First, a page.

Yeah. That wasn’t a lot of mileage. The workouts were based primarily on running interval workouts twice a day. Of course, Bob Schul did that to a gold medal, so it wasn’t necessarily a wrong thing to do. Not very many people would — wiser heads would probably prevail now, but obviously we were pretty attuned to speed. So I thought, “You know, I could probably run more than that and hopefully do better.” And I was kind of curious to see — not how far I could take it, really, but to try to improve and run better than I had. When I was a senior I was second in the NCAA [steeplechase] and hadn’t quite expected that. With me, whether it was high school or college, things had gone better than I thought they would because I would always prepare for the worst. I wasn’t always saying, “You’re going to really dominate this thing.” I was more worried about things and trying to take care of those worries than I was [thinking], “This is really going to go well.” “I want to warm up on time. I want to get my shoes on just now and run strides a certain way and get really loose.” So in a way that makes it kind of harder before races and maybe during the week because you’re not really enjoying yourself, but the results of races always seemed to be pretty satisfying, because by and large, they were better than what [I] had anticipated. That’s probably not a way that most psychological trainers would have you look at things, but maybe with some people it’s human nature, I guess.

-Can you put into context for me Track & Field News at that time?

It was a big thing, because Ambrose subscribed to it. We started looking at it to see what times people had run. Of course it seemed incredible when you’re kind of a so-so high school runner. Even in college, I’d have to say honestly that if Runner’s World and Running Times and these other things were available back then, we might have looked at the pictures, but I think we would still be more attuned to Track & Field News. Particularly in college — just getting that thing and looking at meet results and seeing what people were running and seeing how you stacked up, particularly if you could get in Track & Field News, that was. . . I suppose if I had more time I would still subscribe to it. I think I stopped about 10 years ago. I was not coaching NC State’s distance runners, but just people that work and run and if you’re coaching women who, say, that run 18 or 19 minutes there’s not really much point in it. Once you no longer have colleagues running, the names don’t make as much sense. And of course the American scene’s slipped somewhat. Certainly us compared to Kenya and some places. Maybe we’d be as strong as we were in a dual meet against Great Britain, but you know how the world has come on, whether it was Djibouti a couple years ago, or Kenya, or just Morocco. So it’s not as though you’d recognize a lot of familiar names in the U.S. when you’re looking at distance, outside of people like Kennedy. Anyway, Track & Field News was extremely important. Certainly in my senior year in high school when I started running, all the way through college, and somewhat after that in graduate school. Frank and I would get a Track & Field News — if we hadn’t heard already — to see what Prefontaine had run and how we compared to him. Always how [we] stacked up, because sometimes there would be some surprises.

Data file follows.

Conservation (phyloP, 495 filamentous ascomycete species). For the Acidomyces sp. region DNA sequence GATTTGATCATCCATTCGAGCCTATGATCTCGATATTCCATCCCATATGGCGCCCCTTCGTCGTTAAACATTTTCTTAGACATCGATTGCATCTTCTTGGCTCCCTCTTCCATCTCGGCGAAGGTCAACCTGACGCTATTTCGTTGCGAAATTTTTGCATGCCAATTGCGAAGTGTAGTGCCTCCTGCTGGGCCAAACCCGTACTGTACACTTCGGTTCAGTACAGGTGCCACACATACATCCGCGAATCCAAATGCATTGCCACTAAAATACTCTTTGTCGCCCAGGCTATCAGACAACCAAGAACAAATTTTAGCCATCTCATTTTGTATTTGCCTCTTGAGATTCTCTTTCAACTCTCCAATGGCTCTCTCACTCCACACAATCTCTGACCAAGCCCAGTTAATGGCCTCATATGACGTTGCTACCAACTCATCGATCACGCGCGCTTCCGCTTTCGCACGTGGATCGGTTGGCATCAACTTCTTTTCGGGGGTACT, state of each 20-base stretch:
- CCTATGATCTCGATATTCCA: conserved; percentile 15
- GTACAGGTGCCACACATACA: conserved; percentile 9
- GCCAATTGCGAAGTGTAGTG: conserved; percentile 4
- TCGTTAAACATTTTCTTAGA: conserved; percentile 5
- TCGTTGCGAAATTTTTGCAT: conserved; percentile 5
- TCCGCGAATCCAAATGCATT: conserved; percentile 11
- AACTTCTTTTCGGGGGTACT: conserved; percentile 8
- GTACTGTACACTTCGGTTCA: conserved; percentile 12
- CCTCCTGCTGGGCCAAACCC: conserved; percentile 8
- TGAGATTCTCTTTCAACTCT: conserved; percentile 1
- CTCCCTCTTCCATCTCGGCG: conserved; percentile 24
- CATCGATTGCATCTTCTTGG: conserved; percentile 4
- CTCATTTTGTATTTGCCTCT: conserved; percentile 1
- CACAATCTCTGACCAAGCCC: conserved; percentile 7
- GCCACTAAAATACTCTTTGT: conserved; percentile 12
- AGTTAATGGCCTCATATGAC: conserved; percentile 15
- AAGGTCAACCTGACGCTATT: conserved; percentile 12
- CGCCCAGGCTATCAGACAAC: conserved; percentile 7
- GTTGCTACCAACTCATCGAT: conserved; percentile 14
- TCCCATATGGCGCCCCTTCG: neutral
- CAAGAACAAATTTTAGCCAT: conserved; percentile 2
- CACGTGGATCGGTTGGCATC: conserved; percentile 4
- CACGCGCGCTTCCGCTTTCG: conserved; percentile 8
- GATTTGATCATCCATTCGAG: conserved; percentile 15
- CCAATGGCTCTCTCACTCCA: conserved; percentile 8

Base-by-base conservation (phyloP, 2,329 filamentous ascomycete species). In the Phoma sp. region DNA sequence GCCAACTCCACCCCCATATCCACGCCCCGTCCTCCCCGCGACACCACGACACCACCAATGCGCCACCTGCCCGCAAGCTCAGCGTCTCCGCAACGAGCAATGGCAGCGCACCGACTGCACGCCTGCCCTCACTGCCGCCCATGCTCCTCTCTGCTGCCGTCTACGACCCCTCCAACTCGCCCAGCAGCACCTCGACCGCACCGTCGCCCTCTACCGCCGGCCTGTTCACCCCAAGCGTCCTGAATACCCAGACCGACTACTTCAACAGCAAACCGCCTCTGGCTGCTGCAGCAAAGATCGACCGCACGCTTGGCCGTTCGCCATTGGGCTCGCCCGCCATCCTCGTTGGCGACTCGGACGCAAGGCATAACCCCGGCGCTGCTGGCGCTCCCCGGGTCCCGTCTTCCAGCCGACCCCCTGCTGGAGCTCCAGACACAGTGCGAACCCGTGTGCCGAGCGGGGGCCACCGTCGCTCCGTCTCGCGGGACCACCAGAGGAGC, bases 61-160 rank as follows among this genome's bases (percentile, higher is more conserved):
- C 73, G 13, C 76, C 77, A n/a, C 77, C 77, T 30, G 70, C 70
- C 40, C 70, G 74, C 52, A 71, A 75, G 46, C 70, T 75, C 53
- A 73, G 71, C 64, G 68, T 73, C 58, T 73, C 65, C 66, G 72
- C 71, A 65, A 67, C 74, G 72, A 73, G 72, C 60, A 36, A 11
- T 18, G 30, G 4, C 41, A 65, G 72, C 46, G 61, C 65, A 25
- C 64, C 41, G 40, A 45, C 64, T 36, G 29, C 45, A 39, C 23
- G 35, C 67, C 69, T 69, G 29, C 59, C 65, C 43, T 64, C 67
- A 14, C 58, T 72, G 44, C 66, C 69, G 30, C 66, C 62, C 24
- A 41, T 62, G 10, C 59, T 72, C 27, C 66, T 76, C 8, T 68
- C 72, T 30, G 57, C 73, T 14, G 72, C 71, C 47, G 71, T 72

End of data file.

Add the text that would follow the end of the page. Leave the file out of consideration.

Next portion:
-Since you had such a bare group at that time, what did Jimmy Carnes say that the Florida Track Club had to offer?

I think it was mostly a vision of what he hoped it would be. That is, he would get a lot of successful college runners down there and get something started. So there wasn’t much in the way of specifics. He always let us use the locker room, which was a big help — there was a central place where you could change, go out and run, come back and get a shower, get a towel there and the like. I don’t think any of us lifted weights. I don’t know whether there was a weight room or not. But we were kind of on our own. My second year I ran barefoot because I couldn’t afford track shoes and I had a fellow named Dieter (Gebhardt) who was an 800 meter runner for the Florida team, had lifted a pair of black shoes with hexnuts on the bottom, which were even old by those standards. I ran like a 4:04 with those babies on (laughs) — I ran a PR! So we had a locker room, you know, a place to change and run from and from Florida was a nice place to run. We ran a 3 mile cross country course for warmup. But when I got down there technically there was a Florida Track Club, but there wasn’t a functional one. Jimmy coached the track and cross country teams. When I got a little bit better I sometimes would go with them on trips and I was more or less on my own if they went to a movie or something like that. But that was still a pretty big help, because when I got there, or when Frank Shorter came, he wasn’t Frank Shorter when he got there, and I wasn’t Jack Bacheler when I got there. You know what I mean? You don’t know how things are going to go, so what you look back on as maybe being on the paltry side at the time wasn’t that bad. Having run in college, we were kind of being accommodated, to that extent, but he was mostly full-time coaching the track and cross country teams. He was always a bit of an entrepreneur, showman, kind of visionary individual, so he didn’t do much in the way of hands on — virtually nothing hands on with the Florida Track Club.